The mix of applicants for the vacant Gilroy City Council seat reflects a merging of old and new Gilroy. Nine candidates for the 10-month appointment include several familiar longtime politicians and a few new residents who are Silicon Valley executives with experience at Google, eBay and Sun Microsystems.
There are also two former council members, three current or former planning commissioners and former chairpersons of the Housing Advisory Committee and the Historical Heritage Committee seeking the seat vacated by Perry Woodward when he became mayor Jan. 4. Most of the applicants said they would consider running for the seat after the 10 months are up.
The candidates, profiled briefly below, will be interviewed by the current council on Jan. 25 in an open session, and the new council member will be appointed right afterward. The application deadline was Jan. 15.
Robert Dillon has lived in the city for 31 years, served on the council from 2001-2005 and 2007-2012. He was also a library commissioner and served on the editorial board of the Dispatch.
In his application, he described high-speed rail as a “continual thorn in the city’s side,” and said his priorities are hiring a new city administrator, carefully crafting the general plan, which outlines the city’s future, and continuing the “downtown renaissance.”
He said he was probably not interested in serving past the 10-month term, but added, “I wouldn’t say never.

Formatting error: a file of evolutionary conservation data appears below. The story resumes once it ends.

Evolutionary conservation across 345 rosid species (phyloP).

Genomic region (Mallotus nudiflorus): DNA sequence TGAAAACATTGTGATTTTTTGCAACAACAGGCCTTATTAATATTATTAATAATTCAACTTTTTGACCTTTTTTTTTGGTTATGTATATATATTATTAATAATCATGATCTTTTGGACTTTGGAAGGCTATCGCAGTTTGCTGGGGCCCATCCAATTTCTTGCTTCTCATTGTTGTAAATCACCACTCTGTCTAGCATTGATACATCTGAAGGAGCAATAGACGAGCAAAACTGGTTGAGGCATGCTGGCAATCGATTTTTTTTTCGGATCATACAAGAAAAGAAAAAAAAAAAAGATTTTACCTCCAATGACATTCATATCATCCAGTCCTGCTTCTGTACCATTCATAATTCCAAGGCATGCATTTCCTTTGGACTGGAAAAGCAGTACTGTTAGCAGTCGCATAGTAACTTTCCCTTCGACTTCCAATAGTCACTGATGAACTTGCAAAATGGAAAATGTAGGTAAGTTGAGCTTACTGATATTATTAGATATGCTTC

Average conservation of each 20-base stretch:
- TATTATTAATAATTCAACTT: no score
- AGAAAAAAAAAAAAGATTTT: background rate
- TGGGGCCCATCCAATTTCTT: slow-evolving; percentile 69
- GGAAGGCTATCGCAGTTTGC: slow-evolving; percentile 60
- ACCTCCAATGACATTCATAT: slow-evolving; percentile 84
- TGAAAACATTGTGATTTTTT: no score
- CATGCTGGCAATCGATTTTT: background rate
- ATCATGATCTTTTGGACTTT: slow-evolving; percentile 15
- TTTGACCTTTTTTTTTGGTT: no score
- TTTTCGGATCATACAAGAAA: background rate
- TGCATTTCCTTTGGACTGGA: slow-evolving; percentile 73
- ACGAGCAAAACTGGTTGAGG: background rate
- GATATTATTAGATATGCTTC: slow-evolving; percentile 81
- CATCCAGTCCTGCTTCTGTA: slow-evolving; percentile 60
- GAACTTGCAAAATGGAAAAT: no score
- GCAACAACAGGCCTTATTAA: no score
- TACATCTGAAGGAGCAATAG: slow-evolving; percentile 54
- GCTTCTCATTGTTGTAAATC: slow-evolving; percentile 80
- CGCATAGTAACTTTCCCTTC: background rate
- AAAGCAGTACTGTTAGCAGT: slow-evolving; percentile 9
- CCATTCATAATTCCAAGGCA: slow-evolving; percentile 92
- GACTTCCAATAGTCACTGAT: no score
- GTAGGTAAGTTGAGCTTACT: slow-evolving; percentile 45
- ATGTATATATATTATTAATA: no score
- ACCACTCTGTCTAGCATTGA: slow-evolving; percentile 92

“I believe I have demonstrated my abilities in past council matters to parse and apply common sense to difficult decisions.”
Toby Echelberry, who has been a business manager for companies including Anritsu, Toshiba and Green Mountain Coffee Roasters, said his main concern is economic development in the city.
“In order to grow a true balanced community, we need more than hundreds or thousands of new homes,” he said, adding that “there needs to be more of a push to bring more employment of not only retail, but all commercial.”
He said the city needs to sell businesses on growing here rather than having people commute to work hours away. A father of three, one in high school, one in middle school and one in elementary school, his application focuses on reducing Gilroy’s homeless population, preventing domestic violence and improving schools by eliminating gangs, bullying and drugs.
“Gilroy is not only where I reside, a city I shop in, but it is my home and my future,” he wrote. He would run for the council seat after this term, he said.
Joan Lewis was a planning commissioner for eight years and is a South Santa Clara County Fire District commissioner and vice president of the Gilroy Historical Society.
“I feel the biggest issue facing GIlroy at this time is jobs. We need to bring good paying jobs to our residents so they don’t have to commute out of Gilroy.”
She’s also concerned about poor roads and growth. “We should continue to promote infill projects and use master plans and strategic plans for larger projects,” she wrote. “Lastly, we should educate and encourage our residents to shop locally to keep our tax dollars here in town.”
She said she could only commit to serving this term.
Daniel J. Harney, who works at eBay, moved to Gilroy from Morgan Hill in 2011 to raise three kids in a place that focuses on “families, safe neighborhoods and good schools.
“In many ways I represent the past, present and future in Gilroy,” he said in his application, adding that he supports maintaining a “cherished small town community” and knows that it will grow significantly.